“․ The thrust of petitioner's claim of disability is that due to her reduced platelet count, she was at great risk of severe bleeding as [a] result of strain or trauma and therefore could not risk working. The claim with regard to the platelet problem is not that petitioner could not work, but rather that it was too dangerous for her to work, and that this condition of danger persisted for a full year. While this would not establish a disability in the sense of inability to work, this court will assume that such a condition of danger qualifies as a disability. The evidence indicates, however, that petitioner became pregnant at about the end of the alleged one year period of disability (the precise date petitioner became pregnant is not revealed). We thus know that petitioner was seriously ill and in severe danger of bleeding in [September 1985]. We also know that the danger of bleeding had sufficiently subsided and that petitioner was sufficiently healthy to become pregnant shortly after [September 1986]. We have no specific evidence about the course of petitioner's recovery and about her condition as time progressed from her serious illness to her recovery to a degree sufficient to allow for a pregnancy․ Petitioner also claimed fatigue, depression and water retention as causes of disability. Similar to the bleeding danger contention, however, we do not know the specifics of the course of her illness.
“․ On the evidence in the record, it is not possible to determine whether or not petitioner was disabled for the requisite 12 month period. In addition, her apparently planned pregnancy beginning shortly after the lapse of the 12 month period in issue militates against a finding of 12 full months of disability. Since petitioner bears the burden of proving 12 full months of disability, the question here is decided by petitioner's failure to meet that burden.”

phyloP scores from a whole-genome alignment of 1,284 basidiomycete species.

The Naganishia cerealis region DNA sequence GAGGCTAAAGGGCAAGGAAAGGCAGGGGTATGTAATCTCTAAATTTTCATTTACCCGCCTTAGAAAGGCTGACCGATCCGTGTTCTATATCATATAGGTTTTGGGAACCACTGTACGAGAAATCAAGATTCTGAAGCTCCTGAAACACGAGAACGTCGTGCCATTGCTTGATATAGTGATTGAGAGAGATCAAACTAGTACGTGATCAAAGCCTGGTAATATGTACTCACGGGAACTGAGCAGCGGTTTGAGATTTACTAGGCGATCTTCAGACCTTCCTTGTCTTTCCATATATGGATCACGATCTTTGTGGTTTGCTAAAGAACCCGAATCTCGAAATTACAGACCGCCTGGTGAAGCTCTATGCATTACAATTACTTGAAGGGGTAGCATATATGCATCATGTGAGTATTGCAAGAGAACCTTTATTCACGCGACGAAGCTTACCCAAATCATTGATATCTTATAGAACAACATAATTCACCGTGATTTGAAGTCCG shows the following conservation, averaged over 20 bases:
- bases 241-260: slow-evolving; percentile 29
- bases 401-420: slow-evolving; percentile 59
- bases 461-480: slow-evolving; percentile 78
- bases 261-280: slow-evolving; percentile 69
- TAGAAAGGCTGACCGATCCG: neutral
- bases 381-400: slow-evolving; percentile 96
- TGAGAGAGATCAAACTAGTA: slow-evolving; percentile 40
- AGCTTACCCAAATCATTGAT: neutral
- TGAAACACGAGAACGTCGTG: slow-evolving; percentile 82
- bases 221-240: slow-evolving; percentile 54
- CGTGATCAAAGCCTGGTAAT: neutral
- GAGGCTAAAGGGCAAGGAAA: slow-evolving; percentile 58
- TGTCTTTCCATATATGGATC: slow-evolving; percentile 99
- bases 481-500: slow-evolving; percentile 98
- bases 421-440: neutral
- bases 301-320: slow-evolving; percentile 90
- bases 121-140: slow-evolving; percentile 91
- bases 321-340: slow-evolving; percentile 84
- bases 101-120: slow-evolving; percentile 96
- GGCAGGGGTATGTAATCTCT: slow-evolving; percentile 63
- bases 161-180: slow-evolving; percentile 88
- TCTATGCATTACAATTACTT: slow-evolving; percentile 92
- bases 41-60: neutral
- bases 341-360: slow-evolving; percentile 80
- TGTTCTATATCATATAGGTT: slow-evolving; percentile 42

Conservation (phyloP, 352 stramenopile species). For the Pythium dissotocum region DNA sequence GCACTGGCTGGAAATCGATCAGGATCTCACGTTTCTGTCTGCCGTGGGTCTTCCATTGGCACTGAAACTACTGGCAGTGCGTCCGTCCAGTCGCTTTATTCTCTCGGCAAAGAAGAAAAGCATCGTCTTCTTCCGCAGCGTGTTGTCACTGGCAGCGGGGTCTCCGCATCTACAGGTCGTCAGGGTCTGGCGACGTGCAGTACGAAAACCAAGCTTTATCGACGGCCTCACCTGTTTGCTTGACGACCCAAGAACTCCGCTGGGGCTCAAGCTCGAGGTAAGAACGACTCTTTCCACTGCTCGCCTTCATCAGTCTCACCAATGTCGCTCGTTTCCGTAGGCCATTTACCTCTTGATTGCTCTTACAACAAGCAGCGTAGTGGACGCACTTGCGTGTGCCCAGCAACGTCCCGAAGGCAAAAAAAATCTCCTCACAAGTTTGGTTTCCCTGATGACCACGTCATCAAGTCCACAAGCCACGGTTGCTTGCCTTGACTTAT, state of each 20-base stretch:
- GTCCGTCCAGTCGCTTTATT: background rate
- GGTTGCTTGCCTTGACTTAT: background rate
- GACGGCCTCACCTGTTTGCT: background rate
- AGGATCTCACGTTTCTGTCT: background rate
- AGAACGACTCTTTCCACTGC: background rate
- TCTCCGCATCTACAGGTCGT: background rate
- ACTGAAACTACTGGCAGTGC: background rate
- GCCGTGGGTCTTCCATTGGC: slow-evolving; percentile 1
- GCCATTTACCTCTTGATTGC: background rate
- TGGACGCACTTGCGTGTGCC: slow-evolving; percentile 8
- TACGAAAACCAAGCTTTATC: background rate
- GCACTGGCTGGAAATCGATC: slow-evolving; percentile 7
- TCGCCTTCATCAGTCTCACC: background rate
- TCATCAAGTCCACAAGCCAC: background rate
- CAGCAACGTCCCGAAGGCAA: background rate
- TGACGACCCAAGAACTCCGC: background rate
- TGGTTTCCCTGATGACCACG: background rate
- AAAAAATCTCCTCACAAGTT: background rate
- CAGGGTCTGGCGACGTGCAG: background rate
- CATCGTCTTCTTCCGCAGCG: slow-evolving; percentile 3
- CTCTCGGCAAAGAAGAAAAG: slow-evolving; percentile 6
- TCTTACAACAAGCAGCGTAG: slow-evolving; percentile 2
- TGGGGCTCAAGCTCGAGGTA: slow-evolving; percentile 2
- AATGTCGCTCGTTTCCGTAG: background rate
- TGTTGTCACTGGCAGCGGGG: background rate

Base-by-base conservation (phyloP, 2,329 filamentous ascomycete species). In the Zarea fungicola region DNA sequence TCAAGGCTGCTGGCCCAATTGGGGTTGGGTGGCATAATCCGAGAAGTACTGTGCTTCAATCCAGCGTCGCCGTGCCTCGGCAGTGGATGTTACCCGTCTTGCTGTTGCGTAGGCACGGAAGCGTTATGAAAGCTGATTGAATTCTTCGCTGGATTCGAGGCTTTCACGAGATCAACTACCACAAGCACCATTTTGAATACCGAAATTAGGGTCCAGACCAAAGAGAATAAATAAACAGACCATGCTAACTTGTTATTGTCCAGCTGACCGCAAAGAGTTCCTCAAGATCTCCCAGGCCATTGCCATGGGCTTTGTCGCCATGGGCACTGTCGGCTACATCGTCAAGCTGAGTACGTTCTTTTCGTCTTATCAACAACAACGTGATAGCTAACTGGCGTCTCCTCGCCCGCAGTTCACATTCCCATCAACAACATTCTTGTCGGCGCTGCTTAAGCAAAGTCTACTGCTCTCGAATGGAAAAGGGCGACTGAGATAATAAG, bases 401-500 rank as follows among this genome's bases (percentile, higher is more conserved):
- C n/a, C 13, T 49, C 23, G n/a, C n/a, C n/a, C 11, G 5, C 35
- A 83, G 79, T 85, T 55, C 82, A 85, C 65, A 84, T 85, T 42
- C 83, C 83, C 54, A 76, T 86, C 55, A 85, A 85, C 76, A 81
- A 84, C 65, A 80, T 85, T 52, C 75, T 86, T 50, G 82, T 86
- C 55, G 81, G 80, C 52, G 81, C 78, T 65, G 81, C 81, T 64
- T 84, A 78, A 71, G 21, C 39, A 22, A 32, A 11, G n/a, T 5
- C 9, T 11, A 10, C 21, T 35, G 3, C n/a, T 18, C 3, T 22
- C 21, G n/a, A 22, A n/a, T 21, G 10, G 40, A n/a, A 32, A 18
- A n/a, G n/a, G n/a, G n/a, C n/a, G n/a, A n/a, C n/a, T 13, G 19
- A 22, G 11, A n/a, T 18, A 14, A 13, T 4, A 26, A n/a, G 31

Plaintiff's medical records from Los Angeles County–USC Medical Center show she was admitted to the hospital on September 11, 1985. She was diagnosed with systemic lupus erythematosus and immune thrombocytopenic purpura, was suffering from gingival bleeding, was noted to have petechiae on her arms and legs, and her platelet count was 1,000. She was treated and her platelet count increased to 19,000.1 She was put on oral steroids—30 milligrams of prednisone twice daily—and discharged on September 17. Dr. Joanna M.S. Davies, the resident treating her, recommended that she not return to her usual occupation for 12 months.
Plaintiff's records from Kaiser Permanente Medical Group show that she was seen on April 7, 1986 for a viral illness. Aside from that illness, she was feeling well, her lupus was stable, her platelet count was 340,000 and she was taking 15 milligrams of prednisone four times daily. On May 29, 1986, she felt well and was taking the same dosage of prednisone; she also had a pregnancy test which came back positive. However, on June 2, 1986 she was seen again after apparently suffering a miscarriage. On August 22, 1986, a blood count showed her platelet count to be 274,000 and there was some question as to whether her lupus activity was increasing. She was seen again on March 9, 1987; at that time her lupus was stable, she was taking the same dosage of prednisone, and she was pregnant and due in July. She delivered a healthy baby boy on July 11, 1987.
Plaintiff also had medical records from Good Samaritan Hospital and Health Center in Dayton, Ohio. She was admitted on January 5, 1984 with nonspecific gastritis and systemic lupus erythematosus and discharged on January 7, 1984.